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Filed Under:Your Practice, Regulatory

Dodd-Frank requirements could lower insurers' exposures

According to an S&P report

Sens. Frank and Dodd just before they rolled up their shirtsleeves to create their signature legislation. (AP Photo/Lauren Victoria Burke)
Sens. Frank and Dodd just before they rolled up their shirtsleeves to create their signature legislation. (AP Photo/Lauren Victoria Burke)
DALLAS  Nov. 11, 2013--In response to the financial crisis of 2008, the U.S. Congress passed the Dodd-Frank Act (DFA), officially known as the Wall Street Reform and Consumer Protection Act of 2010, with provisions targeting a wide variety of financial markets. Among the law's many provisions is Title VII, also known as "Wall Street Transparency and Accountability," which aims to boost transparency in the pricing of derivative transactions--specifically swaps, which insurers and others financial institutions commonly use. Swaps within the scope of this regulation are defined in section 1a of the Commodity Exchange Act and include, but are not limited to, interest rate swaps, credit default swaps, and total return swaps.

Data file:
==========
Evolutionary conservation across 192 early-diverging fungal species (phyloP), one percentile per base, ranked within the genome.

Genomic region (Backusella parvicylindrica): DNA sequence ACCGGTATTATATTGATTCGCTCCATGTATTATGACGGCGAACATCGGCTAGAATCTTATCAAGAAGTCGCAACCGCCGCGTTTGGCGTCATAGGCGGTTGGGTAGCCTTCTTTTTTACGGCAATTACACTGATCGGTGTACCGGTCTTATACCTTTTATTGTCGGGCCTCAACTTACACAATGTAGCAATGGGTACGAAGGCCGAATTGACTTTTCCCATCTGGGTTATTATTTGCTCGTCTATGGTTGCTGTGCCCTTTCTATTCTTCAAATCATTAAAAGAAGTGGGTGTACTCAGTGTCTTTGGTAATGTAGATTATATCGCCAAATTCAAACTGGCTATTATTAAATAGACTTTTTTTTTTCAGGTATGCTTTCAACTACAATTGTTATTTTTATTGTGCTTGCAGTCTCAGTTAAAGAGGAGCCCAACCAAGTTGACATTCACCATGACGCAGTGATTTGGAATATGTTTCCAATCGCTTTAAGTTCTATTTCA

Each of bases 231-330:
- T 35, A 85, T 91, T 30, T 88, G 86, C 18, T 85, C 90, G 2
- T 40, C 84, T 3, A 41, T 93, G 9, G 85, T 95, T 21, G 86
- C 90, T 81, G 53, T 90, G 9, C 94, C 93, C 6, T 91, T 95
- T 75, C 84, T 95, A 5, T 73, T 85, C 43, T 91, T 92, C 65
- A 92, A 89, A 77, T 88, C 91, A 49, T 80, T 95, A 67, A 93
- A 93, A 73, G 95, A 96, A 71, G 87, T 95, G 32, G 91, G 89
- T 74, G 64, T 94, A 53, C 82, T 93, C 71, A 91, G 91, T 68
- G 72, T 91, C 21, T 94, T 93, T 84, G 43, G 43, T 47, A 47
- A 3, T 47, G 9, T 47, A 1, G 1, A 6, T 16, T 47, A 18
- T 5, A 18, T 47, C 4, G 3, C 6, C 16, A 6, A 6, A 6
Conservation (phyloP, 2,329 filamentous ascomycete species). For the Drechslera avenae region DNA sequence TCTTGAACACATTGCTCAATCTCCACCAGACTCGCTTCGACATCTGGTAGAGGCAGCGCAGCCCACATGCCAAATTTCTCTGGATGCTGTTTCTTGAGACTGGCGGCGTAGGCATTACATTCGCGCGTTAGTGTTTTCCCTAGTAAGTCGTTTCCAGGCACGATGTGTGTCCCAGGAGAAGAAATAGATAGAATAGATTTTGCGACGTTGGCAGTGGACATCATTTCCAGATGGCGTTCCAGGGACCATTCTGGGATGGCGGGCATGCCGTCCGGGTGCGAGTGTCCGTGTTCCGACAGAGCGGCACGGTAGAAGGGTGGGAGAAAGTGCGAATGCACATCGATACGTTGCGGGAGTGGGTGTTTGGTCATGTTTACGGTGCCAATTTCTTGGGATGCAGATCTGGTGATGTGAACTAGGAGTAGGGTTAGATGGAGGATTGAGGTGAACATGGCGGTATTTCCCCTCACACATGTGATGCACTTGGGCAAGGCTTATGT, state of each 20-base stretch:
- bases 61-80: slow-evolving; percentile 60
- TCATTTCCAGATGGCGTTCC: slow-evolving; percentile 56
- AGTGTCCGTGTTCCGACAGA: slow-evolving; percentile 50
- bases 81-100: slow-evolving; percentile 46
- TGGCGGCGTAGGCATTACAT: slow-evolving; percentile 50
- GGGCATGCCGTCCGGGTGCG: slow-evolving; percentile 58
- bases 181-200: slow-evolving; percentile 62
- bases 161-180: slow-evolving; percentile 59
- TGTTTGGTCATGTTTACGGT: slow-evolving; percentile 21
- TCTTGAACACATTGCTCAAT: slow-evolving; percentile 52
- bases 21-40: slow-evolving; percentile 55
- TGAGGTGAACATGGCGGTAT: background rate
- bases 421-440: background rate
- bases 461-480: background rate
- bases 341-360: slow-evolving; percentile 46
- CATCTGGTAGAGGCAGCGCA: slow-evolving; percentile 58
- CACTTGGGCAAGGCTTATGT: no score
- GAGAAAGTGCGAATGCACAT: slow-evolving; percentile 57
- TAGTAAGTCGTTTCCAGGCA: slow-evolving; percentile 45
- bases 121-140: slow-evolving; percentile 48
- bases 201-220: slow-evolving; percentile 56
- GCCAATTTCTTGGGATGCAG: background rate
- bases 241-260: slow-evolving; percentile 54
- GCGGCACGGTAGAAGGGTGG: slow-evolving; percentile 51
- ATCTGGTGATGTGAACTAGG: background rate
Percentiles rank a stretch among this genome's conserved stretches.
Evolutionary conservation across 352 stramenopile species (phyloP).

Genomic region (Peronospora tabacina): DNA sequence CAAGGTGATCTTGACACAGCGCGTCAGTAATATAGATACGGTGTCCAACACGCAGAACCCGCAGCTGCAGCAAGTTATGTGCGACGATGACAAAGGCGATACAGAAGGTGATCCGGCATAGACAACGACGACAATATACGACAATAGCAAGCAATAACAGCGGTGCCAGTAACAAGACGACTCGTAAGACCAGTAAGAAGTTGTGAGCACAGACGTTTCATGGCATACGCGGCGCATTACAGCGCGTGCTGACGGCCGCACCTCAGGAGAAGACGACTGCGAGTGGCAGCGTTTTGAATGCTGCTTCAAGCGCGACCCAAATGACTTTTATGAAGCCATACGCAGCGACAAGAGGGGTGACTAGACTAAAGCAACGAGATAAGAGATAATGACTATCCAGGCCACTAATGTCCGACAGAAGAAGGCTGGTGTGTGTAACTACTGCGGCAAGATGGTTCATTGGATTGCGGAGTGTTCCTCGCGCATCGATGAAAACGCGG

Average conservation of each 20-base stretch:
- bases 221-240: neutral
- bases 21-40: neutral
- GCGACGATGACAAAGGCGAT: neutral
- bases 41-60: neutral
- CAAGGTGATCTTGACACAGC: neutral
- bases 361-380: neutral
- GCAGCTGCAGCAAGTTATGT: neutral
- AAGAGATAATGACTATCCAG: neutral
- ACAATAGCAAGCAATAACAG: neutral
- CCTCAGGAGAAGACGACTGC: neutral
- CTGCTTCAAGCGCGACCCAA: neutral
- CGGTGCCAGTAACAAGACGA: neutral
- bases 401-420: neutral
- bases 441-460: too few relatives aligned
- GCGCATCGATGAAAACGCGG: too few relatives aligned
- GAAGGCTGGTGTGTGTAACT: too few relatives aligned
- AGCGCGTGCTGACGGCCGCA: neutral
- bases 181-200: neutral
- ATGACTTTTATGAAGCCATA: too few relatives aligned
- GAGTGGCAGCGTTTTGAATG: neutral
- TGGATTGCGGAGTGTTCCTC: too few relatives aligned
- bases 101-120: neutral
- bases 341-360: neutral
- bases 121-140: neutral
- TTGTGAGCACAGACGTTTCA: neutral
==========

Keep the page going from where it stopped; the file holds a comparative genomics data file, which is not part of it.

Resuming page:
Insurers employ derivatives primarily to hedge against specific risks in their investment or liability portfolios. Derivatives used to generate income are generally a very small proportion of insurers' total investment holdings.
In a new S&P report, "The Dodd-Frank Act: Title VII Swap-Clearing Requirements Could Lower U.S. Insurers' Counterparty Exposures," published Nov. 11, 2013, on RatingsDirect, Standard & Poor's Ratings Services says that it believes Title VII could improve insurers risk management processes. We also believe Title VII could have an impact, albeit it a minor one, on our ratings on the insurance industry.
To read more about the report, which is sold upon request, please click here. 

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